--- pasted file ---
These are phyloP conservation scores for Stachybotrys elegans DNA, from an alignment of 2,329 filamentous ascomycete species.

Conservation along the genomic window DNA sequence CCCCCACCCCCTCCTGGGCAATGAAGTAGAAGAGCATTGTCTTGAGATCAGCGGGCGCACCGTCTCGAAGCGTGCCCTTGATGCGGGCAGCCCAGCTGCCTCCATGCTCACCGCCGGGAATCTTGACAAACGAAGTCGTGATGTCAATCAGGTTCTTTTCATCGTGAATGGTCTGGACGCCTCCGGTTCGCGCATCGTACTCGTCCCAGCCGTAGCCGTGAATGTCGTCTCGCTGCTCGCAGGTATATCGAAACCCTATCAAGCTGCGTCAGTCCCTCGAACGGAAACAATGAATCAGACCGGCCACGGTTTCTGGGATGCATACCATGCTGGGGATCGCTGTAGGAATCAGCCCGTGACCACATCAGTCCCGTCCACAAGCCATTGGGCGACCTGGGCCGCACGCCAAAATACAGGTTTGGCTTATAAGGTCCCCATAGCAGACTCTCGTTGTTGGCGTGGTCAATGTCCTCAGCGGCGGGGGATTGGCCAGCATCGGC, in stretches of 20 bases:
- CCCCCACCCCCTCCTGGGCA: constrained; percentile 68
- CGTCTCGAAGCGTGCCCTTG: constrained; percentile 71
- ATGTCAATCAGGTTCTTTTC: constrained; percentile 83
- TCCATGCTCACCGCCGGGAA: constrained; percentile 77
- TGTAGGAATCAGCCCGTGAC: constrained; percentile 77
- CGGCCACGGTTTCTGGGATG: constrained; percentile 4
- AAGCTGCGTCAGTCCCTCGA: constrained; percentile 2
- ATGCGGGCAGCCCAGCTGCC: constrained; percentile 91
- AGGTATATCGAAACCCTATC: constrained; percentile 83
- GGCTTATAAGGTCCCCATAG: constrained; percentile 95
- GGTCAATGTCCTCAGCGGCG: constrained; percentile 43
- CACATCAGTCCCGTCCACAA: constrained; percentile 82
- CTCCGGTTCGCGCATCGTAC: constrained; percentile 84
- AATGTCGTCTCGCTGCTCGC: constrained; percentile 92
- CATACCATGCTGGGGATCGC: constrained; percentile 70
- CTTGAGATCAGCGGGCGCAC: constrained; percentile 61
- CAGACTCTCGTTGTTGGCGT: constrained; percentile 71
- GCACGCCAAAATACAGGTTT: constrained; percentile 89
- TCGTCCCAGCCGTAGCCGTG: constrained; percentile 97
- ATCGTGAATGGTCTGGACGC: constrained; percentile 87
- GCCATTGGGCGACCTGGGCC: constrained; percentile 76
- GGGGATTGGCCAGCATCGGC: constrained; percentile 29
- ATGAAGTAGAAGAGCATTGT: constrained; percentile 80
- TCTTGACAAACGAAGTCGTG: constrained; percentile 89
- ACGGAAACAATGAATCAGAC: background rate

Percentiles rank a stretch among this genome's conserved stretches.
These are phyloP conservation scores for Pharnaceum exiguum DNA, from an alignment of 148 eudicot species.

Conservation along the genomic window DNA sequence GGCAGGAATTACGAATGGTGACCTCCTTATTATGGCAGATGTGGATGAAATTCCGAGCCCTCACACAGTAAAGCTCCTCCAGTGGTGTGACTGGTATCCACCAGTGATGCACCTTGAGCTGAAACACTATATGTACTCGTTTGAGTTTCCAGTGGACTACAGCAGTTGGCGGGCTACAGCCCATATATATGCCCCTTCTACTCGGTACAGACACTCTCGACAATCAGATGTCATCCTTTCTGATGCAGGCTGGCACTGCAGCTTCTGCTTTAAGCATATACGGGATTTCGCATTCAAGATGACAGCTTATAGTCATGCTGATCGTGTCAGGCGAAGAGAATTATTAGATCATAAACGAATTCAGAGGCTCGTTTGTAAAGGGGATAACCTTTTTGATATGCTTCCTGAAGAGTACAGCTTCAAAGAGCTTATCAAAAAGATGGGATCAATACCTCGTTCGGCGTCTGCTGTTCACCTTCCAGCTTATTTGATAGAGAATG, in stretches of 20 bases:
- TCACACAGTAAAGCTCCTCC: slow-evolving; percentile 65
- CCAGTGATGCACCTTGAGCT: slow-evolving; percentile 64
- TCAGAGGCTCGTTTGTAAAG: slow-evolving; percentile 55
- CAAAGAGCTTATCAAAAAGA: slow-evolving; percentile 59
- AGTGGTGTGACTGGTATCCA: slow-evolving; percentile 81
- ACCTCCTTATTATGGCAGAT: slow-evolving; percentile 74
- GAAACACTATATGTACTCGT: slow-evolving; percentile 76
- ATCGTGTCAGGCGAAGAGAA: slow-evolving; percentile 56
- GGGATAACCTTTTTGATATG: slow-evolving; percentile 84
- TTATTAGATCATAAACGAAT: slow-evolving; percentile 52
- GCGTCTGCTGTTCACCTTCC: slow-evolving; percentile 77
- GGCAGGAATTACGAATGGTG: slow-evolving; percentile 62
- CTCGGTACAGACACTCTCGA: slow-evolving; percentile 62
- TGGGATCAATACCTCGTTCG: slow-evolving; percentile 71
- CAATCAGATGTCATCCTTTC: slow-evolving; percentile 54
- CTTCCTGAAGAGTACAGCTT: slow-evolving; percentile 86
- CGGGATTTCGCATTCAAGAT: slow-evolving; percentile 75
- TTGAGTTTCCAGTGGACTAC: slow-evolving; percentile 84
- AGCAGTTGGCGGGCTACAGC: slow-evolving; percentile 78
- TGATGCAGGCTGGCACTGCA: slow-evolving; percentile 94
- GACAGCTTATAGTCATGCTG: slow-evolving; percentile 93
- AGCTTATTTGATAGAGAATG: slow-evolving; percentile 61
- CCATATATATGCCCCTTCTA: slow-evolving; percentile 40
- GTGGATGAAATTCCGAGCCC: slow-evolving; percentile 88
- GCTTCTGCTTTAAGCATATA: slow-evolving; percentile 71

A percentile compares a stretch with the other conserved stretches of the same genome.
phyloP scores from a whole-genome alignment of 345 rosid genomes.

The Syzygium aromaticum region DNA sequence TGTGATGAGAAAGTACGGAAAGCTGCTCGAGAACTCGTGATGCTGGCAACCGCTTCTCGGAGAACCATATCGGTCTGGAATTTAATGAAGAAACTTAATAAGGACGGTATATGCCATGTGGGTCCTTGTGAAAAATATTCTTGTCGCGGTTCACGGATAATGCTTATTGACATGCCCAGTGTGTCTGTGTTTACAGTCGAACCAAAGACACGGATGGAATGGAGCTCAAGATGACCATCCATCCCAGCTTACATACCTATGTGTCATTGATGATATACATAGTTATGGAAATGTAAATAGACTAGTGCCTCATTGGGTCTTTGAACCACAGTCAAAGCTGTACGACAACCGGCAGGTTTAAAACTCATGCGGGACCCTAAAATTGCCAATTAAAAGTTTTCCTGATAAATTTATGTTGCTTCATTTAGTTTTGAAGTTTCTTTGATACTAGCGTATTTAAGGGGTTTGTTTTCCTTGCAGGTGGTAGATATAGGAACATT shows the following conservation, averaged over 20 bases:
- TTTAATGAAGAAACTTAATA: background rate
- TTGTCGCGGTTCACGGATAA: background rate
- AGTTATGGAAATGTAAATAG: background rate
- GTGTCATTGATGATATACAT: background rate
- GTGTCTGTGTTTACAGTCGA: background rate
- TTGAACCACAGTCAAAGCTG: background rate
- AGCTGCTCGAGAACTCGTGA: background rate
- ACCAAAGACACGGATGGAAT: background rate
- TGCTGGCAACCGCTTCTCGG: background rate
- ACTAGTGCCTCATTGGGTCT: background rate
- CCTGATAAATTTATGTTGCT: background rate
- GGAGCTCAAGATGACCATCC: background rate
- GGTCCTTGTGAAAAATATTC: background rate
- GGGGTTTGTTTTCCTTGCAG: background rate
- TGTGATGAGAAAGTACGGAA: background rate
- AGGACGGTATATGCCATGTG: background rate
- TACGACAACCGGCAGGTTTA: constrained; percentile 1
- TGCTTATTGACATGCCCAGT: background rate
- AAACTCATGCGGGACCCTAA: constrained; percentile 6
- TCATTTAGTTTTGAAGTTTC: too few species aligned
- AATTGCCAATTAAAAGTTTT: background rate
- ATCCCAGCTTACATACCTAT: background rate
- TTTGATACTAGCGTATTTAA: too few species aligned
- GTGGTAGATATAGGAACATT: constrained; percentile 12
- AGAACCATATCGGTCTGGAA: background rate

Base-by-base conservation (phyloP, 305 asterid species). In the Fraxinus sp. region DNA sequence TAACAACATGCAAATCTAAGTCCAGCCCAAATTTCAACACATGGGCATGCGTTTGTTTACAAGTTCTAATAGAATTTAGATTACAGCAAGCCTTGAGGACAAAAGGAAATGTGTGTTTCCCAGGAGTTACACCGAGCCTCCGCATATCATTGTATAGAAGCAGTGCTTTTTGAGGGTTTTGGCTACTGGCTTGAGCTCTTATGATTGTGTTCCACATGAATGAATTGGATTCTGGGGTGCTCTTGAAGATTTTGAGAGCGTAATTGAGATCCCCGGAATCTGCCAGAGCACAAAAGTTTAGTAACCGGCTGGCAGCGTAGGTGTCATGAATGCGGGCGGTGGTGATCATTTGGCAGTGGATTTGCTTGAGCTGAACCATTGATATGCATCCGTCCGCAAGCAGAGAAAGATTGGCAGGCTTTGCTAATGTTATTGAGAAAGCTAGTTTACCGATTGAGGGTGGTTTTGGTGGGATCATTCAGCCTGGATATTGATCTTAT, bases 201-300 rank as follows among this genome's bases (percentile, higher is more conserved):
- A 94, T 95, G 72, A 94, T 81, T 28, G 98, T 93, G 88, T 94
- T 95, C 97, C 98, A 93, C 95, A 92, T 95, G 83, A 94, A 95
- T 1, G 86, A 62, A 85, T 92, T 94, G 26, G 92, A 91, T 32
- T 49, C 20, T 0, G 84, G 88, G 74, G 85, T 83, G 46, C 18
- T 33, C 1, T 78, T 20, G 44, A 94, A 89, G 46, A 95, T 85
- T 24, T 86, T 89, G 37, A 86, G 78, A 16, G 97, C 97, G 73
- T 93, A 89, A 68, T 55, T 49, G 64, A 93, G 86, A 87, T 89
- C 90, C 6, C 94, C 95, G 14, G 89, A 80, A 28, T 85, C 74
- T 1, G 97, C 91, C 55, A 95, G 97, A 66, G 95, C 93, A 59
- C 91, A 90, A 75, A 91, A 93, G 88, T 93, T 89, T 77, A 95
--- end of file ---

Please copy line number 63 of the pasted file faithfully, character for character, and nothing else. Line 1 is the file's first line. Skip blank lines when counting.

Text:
- GTGTCTGTGTTTACAGTCGA: background rate